Consider the way some ants march in a line towards that drop of honey on your kitchen bench. When worker ants of some species find a tasty piece of food, they respond by placing a tiny droplet of pheromone on the ground. They continue to leave a trail of pheromones all the way back to the nest.

Only one ant needs to find the food and lay a trail. Once that happens, hundreds of others can follow the trail to the food source.

How do I get rid of ants?

The first step to dealing with ants in your house is ensuring they don’t have access to food. Seal all food in airtight containers, clean behind the fridge and in the toaster, do not leave pet food out longer than necessary, ensure your bins are tightly sealed, and generally make sure there is no food around to entice ants (I know, easier said than done).

If you’ve seen ants marching in a line, try wiping down the surface with vinegar or bleach to disrupt the chemical trail.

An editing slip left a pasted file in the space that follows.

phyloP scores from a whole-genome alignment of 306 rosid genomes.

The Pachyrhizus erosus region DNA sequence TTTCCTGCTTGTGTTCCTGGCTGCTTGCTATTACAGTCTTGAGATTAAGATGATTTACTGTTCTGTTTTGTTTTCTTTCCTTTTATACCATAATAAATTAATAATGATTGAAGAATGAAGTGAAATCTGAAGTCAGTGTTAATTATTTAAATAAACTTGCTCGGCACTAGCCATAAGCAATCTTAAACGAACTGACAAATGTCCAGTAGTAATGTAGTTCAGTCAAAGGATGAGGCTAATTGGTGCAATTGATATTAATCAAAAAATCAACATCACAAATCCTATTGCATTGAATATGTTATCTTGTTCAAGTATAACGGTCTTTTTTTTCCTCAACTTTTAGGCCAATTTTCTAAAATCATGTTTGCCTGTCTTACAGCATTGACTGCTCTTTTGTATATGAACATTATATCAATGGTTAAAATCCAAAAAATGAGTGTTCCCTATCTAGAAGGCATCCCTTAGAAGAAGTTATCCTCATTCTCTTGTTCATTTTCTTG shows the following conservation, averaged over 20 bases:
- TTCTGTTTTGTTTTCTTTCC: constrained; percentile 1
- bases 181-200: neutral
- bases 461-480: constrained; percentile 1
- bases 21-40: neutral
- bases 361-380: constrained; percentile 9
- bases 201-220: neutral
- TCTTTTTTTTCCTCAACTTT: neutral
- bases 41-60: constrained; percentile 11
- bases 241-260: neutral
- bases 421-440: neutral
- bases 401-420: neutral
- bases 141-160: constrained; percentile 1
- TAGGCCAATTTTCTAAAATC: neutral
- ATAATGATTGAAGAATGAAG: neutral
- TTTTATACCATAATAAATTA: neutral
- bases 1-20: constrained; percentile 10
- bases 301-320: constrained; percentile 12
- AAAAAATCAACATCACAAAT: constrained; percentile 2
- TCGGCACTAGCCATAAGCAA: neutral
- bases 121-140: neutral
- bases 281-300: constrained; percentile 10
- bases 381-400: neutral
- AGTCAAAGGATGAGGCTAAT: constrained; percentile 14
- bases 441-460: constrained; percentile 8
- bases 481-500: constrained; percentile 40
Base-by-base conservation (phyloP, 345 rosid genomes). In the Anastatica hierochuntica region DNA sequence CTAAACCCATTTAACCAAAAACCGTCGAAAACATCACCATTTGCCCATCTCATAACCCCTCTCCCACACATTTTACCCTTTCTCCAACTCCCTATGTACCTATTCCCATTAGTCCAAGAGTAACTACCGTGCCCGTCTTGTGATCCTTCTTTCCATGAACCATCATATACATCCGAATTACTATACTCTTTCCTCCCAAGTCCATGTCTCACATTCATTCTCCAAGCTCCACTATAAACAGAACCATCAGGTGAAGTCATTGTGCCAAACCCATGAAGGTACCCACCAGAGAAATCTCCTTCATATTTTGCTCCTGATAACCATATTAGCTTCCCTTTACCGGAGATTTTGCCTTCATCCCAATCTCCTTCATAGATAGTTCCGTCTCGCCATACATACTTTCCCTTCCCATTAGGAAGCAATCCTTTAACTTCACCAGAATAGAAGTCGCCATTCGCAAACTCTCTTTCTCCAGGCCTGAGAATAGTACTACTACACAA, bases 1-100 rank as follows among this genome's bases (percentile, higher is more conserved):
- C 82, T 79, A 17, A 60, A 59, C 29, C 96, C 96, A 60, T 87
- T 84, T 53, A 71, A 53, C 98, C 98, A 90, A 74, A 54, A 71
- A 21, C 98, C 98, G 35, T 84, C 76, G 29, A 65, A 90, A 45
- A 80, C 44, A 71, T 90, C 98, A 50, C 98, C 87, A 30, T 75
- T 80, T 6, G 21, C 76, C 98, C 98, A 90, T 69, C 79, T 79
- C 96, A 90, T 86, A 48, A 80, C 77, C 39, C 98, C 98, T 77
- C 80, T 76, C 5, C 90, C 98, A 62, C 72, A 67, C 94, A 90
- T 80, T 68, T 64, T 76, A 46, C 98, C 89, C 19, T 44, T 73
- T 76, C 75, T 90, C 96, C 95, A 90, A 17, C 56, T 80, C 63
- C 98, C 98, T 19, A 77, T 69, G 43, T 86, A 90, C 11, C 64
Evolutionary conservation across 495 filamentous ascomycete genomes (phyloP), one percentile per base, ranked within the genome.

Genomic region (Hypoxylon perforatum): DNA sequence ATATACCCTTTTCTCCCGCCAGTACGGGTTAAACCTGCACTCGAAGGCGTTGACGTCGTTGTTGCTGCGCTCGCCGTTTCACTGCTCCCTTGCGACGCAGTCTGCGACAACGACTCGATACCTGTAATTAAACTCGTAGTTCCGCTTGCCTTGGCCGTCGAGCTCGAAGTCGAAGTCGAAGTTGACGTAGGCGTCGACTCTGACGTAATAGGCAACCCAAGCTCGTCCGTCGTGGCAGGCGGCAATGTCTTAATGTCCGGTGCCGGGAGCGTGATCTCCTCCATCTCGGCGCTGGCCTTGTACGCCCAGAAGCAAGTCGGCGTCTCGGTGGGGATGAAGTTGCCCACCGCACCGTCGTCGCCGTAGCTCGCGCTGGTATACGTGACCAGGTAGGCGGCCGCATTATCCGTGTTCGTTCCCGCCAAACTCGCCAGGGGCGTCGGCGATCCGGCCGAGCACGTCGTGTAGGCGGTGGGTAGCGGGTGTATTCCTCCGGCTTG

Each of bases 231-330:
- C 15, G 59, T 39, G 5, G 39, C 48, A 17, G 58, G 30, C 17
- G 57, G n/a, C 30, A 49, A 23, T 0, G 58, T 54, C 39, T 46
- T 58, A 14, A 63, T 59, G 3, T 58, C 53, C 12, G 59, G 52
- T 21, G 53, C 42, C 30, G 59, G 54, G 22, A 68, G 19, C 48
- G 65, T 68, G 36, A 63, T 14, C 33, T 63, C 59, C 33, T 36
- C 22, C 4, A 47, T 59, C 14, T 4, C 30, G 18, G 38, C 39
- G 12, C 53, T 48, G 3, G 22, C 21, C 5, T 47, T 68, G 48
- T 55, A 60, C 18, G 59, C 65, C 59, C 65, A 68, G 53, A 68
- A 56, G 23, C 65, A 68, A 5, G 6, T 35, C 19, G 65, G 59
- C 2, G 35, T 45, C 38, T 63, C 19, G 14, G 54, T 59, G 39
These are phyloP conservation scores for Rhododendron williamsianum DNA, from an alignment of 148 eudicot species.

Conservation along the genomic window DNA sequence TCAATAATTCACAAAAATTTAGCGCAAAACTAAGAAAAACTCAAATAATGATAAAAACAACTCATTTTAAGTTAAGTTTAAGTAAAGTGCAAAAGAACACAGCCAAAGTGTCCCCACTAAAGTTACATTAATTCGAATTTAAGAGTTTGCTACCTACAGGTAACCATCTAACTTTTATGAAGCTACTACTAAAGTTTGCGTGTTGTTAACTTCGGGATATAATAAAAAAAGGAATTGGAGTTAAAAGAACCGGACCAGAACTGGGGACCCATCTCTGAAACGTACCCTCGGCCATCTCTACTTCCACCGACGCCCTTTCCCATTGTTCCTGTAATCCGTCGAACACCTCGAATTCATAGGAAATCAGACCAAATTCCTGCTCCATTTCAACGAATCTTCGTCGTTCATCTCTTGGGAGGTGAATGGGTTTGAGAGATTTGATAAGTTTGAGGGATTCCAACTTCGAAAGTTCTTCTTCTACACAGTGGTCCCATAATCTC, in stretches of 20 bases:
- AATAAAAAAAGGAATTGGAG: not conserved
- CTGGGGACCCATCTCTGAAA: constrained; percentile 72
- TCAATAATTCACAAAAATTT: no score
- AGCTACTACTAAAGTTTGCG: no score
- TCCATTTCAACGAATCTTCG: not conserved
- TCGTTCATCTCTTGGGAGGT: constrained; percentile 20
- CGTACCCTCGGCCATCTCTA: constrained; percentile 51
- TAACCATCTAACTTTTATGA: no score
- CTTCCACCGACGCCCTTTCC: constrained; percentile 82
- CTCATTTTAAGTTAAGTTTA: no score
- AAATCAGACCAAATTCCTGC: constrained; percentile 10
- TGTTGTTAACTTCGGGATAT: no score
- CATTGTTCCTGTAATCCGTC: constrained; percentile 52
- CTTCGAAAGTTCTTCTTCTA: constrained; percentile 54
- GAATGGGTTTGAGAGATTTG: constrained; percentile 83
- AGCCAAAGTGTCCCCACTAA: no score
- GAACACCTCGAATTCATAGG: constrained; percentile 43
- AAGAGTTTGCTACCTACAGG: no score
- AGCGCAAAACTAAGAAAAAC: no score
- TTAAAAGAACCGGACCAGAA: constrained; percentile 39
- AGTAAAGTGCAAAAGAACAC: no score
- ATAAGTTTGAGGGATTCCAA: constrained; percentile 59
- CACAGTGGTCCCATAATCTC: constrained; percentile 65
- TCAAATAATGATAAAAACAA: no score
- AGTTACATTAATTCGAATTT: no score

Read more: Zombie ants: meet the parasitic fungi that take control of living insects

Prevent ants from entering your home in the first place by sealing up cracks and holes in walls. This will also prevent them from nesting inside wall cavities.

If all else fails, insecticidal baits can be used to control ant numbers. But before you take that route, ask yourself whether the ants are actually a problem (more on that later).

Insecticides may harm other insects

If your ant problem has got out of hand, contact a pest control professional rather than attempting to deploy a bug bomb or similar insect spray yourself.

DIY methods rarely work because ants mostly live in protected spaces (such as underground or in walls). You might kill a few worker ants, but probably won’t harm the colony.

Here's why tiny ants have invaded your house, and what to do about it Wiping a surface with vinegar can disrupt the chemical trail ants use to march in a line. Shutterstock

If you (or a professional) do use insecticides, avoid using them outdoors and look for ones specifically designed for ants. Most insecticides are broad spectrum chemicals that can kill other types of insects. This includes insects beneficial in your home and garden, such as ladybirds, mantises and parasitoid wasps.